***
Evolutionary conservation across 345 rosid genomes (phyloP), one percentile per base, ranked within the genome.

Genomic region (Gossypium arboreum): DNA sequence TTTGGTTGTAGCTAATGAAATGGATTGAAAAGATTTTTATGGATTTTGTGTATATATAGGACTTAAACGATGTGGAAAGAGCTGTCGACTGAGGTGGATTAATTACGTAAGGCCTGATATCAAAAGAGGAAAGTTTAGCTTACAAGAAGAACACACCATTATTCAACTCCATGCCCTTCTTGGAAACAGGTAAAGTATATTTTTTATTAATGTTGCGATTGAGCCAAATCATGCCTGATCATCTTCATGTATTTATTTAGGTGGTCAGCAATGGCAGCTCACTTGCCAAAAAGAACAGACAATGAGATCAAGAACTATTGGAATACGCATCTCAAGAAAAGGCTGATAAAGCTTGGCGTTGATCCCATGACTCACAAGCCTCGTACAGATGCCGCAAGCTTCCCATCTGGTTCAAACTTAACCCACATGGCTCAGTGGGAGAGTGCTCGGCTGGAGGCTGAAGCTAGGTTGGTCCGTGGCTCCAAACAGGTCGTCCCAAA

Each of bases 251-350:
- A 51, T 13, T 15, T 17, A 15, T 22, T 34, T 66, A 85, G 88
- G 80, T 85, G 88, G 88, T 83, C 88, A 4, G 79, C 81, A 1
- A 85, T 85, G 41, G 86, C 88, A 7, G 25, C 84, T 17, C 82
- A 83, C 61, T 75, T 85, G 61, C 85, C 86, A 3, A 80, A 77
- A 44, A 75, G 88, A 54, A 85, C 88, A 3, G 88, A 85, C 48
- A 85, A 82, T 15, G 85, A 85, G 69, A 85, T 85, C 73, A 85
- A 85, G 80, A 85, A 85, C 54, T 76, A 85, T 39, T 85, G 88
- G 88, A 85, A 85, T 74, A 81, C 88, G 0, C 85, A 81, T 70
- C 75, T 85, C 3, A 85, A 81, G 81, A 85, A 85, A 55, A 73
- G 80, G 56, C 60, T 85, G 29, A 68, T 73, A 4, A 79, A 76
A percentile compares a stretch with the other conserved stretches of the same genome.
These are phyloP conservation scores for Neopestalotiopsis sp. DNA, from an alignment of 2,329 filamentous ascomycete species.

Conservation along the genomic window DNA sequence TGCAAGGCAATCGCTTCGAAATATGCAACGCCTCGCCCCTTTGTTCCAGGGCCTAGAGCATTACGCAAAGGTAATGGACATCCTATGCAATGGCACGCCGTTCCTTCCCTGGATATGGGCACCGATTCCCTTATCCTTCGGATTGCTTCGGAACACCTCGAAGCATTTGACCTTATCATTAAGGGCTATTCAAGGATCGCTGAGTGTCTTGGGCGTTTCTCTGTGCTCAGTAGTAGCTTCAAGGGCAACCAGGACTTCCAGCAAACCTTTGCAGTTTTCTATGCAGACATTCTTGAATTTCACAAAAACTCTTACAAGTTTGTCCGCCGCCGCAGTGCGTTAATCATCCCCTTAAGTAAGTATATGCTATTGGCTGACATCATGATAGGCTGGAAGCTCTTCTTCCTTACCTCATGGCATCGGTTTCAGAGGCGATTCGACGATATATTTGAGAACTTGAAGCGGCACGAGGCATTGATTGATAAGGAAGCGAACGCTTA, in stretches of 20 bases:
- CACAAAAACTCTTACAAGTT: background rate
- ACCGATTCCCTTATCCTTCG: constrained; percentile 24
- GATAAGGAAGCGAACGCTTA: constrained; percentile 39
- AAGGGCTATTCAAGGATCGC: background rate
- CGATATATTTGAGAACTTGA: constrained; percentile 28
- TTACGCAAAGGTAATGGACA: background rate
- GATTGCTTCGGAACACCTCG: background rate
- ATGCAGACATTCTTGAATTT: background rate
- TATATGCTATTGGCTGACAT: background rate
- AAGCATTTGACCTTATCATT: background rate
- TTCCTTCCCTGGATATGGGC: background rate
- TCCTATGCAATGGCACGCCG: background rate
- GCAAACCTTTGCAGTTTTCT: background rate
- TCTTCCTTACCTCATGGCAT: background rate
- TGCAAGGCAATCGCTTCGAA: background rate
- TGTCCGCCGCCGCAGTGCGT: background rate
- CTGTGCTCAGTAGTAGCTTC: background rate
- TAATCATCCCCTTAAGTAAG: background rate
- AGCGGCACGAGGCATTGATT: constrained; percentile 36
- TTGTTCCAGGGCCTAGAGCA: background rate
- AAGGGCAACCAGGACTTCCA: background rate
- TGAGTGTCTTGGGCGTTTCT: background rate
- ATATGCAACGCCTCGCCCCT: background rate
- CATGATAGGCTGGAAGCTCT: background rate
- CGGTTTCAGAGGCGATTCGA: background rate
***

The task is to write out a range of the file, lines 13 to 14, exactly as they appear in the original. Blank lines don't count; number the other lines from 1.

- G 80, G 56, C 60, T 85, G 29, A 68, T 73, A 4, A 79, A 76
A percentile compares a stretch with the other conserved stretches of the same genome.